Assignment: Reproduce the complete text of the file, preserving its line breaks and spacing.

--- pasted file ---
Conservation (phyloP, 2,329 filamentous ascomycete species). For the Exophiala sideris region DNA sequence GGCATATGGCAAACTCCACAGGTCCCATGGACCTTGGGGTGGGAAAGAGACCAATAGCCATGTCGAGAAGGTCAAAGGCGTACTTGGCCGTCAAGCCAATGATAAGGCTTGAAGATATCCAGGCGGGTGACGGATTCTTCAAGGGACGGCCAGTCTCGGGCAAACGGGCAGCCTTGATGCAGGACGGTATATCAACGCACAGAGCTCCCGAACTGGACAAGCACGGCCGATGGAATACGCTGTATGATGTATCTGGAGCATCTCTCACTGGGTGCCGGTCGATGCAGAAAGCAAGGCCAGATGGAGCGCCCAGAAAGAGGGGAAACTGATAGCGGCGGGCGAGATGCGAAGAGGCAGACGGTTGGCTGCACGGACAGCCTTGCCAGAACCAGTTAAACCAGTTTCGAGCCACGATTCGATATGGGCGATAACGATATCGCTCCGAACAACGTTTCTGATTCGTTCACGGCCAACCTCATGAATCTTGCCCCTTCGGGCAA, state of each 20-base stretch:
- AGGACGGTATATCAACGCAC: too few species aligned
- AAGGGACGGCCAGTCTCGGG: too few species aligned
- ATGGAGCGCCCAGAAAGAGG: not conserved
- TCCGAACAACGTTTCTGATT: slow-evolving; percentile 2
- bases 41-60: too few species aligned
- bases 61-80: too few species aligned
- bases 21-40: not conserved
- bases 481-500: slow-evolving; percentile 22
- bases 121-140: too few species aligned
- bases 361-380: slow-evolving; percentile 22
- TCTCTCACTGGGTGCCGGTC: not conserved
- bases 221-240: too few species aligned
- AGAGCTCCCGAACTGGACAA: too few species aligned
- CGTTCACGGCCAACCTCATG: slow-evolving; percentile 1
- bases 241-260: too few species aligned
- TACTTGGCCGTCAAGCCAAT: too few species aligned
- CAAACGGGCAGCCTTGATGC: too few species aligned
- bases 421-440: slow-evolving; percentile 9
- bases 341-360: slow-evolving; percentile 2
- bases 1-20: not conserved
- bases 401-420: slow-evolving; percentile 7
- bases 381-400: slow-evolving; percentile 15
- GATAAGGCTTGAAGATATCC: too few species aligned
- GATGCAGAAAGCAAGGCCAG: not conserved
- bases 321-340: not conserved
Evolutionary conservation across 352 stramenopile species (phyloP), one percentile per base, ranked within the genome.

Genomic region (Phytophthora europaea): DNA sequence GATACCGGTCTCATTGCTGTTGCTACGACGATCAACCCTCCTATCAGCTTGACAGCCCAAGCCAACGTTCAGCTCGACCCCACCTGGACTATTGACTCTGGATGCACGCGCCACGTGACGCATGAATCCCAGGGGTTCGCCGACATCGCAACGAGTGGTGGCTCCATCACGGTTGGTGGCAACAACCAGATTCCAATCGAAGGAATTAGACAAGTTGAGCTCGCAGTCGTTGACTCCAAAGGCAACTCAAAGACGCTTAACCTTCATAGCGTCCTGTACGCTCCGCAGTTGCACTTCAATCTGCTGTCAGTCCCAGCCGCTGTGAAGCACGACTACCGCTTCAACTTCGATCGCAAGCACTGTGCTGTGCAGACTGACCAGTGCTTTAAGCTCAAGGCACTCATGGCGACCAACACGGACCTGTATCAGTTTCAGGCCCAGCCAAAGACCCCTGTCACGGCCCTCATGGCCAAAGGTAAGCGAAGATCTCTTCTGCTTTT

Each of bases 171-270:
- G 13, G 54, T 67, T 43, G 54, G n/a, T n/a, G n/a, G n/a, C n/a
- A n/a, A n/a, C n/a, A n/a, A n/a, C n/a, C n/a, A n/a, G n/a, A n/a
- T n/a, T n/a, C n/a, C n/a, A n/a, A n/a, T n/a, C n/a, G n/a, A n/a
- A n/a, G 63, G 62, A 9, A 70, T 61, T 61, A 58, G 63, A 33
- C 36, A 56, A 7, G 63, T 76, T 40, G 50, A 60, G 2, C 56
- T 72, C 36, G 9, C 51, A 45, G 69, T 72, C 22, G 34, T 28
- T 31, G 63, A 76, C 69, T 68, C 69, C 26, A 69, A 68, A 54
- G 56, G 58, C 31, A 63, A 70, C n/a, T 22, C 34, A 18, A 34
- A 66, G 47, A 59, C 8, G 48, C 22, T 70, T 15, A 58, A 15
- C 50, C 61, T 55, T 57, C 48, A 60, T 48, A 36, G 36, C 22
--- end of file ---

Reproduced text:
Conservation (phyloP, 2,329 filamentous ascomycete species). For the Exophiala sideris region DNA sequence GGCATATGGCAAACTCCACAGGTCCCATGGACCTTGGGGTGGGAAAGAGACCAATAGCCATGTCGAGAAGGTCAAAGGCGTACTTGGCCGTCAAGCCAATGATAAGGCTTGAAGATATCCAGGCGGGTGACGGATTCTTCAAGGGACGGCCAGTCTCGGGCAAACGGGCAGCCTTGATGCAGGACGGTATATCAACGCACAGAGCTCCCGAACTGGACAAGCACGGCCGATGGAATACGCTGTATGATGTATCTGGAGCATCTCTCACTGGGTGCCGGTCGATGCAGAAAGCAAGGCCAGATGGAGCGCCCAGAAAGAGGGGAAACTGATAGCGGCGGGCGAGATGCGAAGAGGCAGACGGTTGGCTGCACGGACAGCCTTGCCAGAACCAGTTAAACCAGTTTCGAGCCACGATTCGATATGGGCGATAACGATATCGCTCCGAACAACGTTTCTGATTCGTTCACGGCCAACCTCATGAATCTTGCCCCTTCGGGCAA, state of each 20-base stretch:
- AGGACGGTATATCAACGCAC: too few species aligned
- AAGGGACGGCCAGTCTCGGG: too few species aligned
- ATGGAGCGCCCAGAAAGAGG: not conserved
- TCCGAACAACGTTTCTGATT: slow-evolving; percentile 2
- bases 41-60: too few species aligned
- bases 61-80: too few species aligned
- bases 21-40: not conserved
- bases 481-500: slow-evolving; percentile 22
- bases 121-140: too few species aligned
- bases 361-380: slow-evolving; percentile 22
- TCTCTCACTGGGTGCCGGTC: not conserved
- bases 221-240: too few species aligned
- AGAGCTCCCGAACTGGACAA: too few species aligned
- CGTTCACGGCCAACCTCATG: slow-evolving; percentile 1
- bases 241-260: too few species aligned
- TACTTGGCCGTCAAGCCAAT: too few species aligned
- CAAACGGGCAGCCTTGATGC: too few species aligned
- bases 421-440: slow-evolving; percentile 9
- bases 341-360: slow-evolving; percentile 2
- bases 1-20: not conserved
- bases 401-420: slow-evolving; percentile 7
- bases 381-400: slow-evolving; percentile 15
- GATAAGGCTTGAAGATATCC: too few species aligned
- GATGCAGAAAGCAAGGCCAG: not conserved
- bases 321-340: not conserved
Evolutionary conservation across 352 stramenopile species (phyloP), one percentile per base, ranked within the genome.

Genomic region (Phytophthora europaea): DNA sequence GATACCGGTCTCATTGCTGTTGCTACGACGATCAACCCTCCTATCAGCTTGACAGCCCAAGCCAACGTTCAGCTCGACCCCACCTGGACTATTGACTCTGGATGCACGCGCCACGTGACGCATGAATCCCAGGGGTTCGCCGACATCGCAACGAGTGGTGGCTCCATCACGGTTGGTGGCAACAACCAGATTCCAATCGAAGGAATTAGACAAGTTGAGCTCGCAGTCGTTGACTCCAAAGGCAACTCAAAGACGCTTAACCTTCATAGCGTCCTGTACGCTCCGCAGTTGCACTTCAATCTGCTGTCAGTCCCAGCCGCTGTGAAGCACGACTACCGCTTCAACTTCGATCGCAAGCACTGTGCTGTGCAGACTGACCAGTGCTTTAAGCTCAAGGCACTCATGGCGACCAACACGGACCTGTATCAGTTTCAGGCCCAGCCAAAGACCCCTGTCACGGCCCTCATGGCCAAAGGTAAGCGAAGATCTCTTCTGCTTTT

Each of bases 171-270:
- G 13, G 54, T 67, T 43, G 54, G n/a, T n/a, G n/a, G n/a, C n/a
- A n/a, A n/a, C n/a, A n/a, A n/a, C n/a, C n/a, A n/a, G n/a, A n/a
- T n/a, T n/a, C n/a, C n/a, A n/a, A n/a, T n/a, C n/a, G n/a, A n/a
- A n/a, G 63, G 62, A 9, A 70, T 61, T 61, A 58, G 63, A 33
- C 36, A 56, A 7, G 63, T 76, T 40, G 50, A 60, G 2, C 56
- T 72, C 36, G 9, C 51, A 45, G 69, T 72, C 22, G 34, T 28
- T 31, G 63, A 76, C 69, T 68, C 69, C 26, A 69, A 68, A 54
- G 56, G 58, C 31, A 63, A 70, C n/a, T 22, C 34, A 18, A 34
- A 66, G 47, A 59, C 8, G 48, C 22, T 70, T 15, A 58, A 15
- C 50, C 61, T 55, T 57, C 48, A 60, T 48, A 36, G 36, C 22